What to do if you don’t find an IT internship
No luck with your summer internship applications? There’s plenty you can still do with your university holiday to develop vital skills in other ways.
Don't get fixated on work experience as the only means of impressing recruiters.
If your applications have been unsuccessful or you have left it too late to apply, there are other ways to make yourself an appealing candidate. An IT sandwich placement or internship is just one way to develop the skills and experience employers want.
We also know that the pandemic has put obstacles in the way of placements, both for employers and graduates (although there are plenty out there – so don’t rule it out without searching and/or applying).
IT temp jobs
Small and medium-sized employers sometimes have paid temporary positions suitable for students, even if these aren’t labelled as ‘internships’. Ben Broughton, director of Premier Group Recruitment, comments: ‘I would suggest that people looking for these kinds of roles search directly on the companies’ websites or submit their CV to clients they are interested in working for with a strong covering letter explaining why that particular company. Following this up with a phone call would also be a good move.’ You could also sign up with a local or university temping agency. Read our tips on how to write a covering letter and guidance on how to put together a technical CV . Additionally, check out our example of a one-page technical CV .
IT work shadowing
If you can’t find paid work in IT, consider lining up a few days’ work shadowing. While not as impressive in graduate job applications as an internship, work shadowing will still show employers that you’ve been proactive and gained a feel for what the IT careers that interest you might involve. You could approach local companies on spec to see if they could arrange this, or seek help from networks of family and friends or university contacts. Your department or careers service is likely to have contacts in the industry, and might even have an alumni contact scheme to allow you to get in touch with former students in companies that interest you. A word of warning: work shadowing means observing a professional do their day-to-day job; it doesn't mean you doing actual work. If it turns into something that resembles actual work experience, make sure you know your rights when it comes to unpaid work experience and internships first.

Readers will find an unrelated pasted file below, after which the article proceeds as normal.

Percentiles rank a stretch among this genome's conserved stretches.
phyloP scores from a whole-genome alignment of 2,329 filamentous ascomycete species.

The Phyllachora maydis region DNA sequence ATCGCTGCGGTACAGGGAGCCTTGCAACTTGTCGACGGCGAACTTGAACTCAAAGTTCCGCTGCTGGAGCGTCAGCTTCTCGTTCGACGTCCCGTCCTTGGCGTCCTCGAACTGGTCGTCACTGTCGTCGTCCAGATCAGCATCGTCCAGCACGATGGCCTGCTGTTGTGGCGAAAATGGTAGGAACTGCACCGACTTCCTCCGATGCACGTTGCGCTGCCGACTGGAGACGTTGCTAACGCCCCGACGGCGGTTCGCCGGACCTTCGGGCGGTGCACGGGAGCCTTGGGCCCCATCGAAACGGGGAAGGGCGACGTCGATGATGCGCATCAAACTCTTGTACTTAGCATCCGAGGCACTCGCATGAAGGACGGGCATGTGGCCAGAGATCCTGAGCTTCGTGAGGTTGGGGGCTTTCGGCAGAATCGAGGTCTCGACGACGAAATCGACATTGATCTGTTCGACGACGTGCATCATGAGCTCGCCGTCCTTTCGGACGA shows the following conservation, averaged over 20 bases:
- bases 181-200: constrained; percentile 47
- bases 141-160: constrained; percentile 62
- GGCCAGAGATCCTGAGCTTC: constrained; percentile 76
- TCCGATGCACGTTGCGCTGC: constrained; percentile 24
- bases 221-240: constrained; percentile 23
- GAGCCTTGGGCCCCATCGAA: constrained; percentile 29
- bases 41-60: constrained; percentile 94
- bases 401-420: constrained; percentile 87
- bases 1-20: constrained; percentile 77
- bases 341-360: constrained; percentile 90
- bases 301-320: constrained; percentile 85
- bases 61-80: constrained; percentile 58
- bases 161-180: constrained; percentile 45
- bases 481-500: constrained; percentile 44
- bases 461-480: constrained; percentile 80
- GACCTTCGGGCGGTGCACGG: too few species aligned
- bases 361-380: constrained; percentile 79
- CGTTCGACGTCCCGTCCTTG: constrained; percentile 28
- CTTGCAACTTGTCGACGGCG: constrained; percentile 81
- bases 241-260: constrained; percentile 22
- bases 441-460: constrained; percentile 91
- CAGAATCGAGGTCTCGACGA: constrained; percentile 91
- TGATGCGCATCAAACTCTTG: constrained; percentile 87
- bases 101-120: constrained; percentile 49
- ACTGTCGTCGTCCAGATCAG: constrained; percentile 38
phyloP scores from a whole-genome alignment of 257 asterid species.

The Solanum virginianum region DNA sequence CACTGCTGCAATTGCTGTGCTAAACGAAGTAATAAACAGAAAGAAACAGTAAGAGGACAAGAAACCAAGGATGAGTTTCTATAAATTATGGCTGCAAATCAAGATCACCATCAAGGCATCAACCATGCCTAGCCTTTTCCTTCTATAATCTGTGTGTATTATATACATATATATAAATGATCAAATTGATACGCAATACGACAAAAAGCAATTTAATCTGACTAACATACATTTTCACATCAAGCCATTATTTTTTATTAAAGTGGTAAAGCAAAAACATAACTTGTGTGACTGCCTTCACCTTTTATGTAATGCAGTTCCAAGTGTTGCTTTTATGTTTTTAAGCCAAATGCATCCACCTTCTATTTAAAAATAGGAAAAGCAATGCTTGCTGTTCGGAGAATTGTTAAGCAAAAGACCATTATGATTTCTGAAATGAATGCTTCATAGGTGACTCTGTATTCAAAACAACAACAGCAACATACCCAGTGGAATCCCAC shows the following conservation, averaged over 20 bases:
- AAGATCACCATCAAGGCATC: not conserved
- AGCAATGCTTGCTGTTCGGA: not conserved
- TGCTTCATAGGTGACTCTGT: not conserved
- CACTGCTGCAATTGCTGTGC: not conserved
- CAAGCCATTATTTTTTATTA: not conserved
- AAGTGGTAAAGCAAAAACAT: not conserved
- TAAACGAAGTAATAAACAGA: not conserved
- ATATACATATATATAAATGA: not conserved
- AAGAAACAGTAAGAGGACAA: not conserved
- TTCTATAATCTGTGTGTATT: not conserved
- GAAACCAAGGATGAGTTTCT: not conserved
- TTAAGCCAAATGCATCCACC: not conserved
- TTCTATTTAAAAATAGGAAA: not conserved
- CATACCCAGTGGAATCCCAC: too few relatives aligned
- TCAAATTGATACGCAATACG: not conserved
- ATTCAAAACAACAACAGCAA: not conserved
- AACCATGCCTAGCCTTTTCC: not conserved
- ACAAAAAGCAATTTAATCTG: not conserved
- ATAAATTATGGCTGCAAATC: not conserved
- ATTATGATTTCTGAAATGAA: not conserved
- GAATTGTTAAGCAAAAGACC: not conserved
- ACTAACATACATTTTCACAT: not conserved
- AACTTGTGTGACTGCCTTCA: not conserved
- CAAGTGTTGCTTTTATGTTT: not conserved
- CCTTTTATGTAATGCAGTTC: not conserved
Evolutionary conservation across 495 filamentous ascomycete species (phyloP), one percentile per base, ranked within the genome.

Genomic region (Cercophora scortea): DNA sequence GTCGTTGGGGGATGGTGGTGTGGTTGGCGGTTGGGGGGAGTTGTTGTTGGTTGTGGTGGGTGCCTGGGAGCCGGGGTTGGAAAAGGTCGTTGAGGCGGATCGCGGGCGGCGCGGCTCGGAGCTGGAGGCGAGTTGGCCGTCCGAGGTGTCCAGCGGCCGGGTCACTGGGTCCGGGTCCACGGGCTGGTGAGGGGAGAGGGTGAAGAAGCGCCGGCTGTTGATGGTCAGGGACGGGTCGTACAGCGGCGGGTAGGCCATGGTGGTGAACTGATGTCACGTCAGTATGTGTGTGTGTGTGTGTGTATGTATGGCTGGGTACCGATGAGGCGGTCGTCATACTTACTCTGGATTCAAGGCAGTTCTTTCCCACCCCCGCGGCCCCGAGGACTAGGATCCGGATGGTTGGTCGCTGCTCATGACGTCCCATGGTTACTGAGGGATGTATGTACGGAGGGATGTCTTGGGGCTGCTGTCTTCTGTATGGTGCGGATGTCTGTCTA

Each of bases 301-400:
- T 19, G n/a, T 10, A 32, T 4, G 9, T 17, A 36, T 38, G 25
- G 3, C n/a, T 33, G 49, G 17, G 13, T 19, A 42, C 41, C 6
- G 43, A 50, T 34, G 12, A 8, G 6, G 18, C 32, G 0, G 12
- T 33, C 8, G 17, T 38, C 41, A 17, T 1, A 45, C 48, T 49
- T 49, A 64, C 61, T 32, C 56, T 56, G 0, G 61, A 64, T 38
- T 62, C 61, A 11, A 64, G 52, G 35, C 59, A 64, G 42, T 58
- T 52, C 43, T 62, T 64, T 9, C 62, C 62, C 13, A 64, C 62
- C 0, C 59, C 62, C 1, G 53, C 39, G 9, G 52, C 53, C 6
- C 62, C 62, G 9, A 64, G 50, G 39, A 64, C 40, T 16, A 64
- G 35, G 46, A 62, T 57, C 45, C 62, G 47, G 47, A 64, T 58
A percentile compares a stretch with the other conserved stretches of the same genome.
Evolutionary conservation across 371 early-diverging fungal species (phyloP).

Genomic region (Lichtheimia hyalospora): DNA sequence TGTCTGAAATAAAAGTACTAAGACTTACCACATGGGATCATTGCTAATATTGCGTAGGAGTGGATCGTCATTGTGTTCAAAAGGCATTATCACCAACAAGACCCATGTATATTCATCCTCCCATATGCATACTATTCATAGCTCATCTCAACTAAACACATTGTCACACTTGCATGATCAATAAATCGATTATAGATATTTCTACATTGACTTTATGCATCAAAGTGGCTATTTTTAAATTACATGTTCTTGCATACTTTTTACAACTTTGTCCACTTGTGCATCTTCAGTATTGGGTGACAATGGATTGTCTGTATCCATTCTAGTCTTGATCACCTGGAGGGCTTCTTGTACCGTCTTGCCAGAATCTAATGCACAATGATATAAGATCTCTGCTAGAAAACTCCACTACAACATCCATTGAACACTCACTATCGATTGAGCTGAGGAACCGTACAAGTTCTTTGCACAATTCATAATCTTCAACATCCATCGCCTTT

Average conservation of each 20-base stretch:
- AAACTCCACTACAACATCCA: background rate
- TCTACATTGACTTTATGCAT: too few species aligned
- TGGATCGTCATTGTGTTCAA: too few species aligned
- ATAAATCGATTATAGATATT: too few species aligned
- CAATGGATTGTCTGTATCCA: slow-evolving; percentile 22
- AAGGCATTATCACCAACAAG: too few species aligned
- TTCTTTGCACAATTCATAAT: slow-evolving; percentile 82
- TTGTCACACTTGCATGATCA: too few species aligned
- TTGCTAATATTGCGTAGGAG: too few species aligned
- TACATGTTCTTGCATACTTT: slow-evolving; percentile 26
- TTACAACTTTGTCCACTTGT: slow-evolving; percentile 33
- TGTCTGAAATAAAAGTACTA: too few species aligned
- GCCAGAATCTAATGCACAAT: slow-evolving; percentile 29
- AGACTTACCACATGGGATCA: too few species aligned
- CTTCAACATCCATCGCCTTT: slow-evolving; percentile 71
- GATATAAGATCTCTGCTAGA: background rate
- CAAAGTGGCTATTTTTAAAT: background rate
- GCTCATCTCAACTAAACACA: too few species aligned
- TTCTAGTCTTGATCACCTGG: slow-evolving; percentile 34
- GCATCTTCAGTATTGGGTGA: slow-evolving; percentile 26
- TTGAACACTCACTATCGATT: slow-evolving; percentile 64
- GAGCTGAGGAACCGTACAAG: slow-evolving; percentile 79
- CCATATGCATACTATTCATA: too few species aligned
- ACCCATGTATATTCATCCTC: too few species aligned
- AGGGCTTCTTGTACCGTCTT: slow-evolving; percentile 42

Start your own IT project
Don’t get fixated on work experience as the only means of impressing recruiters. Think ahead to your final year, when you’ll face application form or interview questions such as ‘Give me an example of a time when you used your initiative to solve a problem’, or ‘Tell us about a situation in which you made improvements to a product or service’. The key is to have experiences worth talking about to draw on – but these don’t have to come from working in someone else’s business. Seek out opportunities that will let you use your IT skills – or even just your common sense – to bring about an improvement.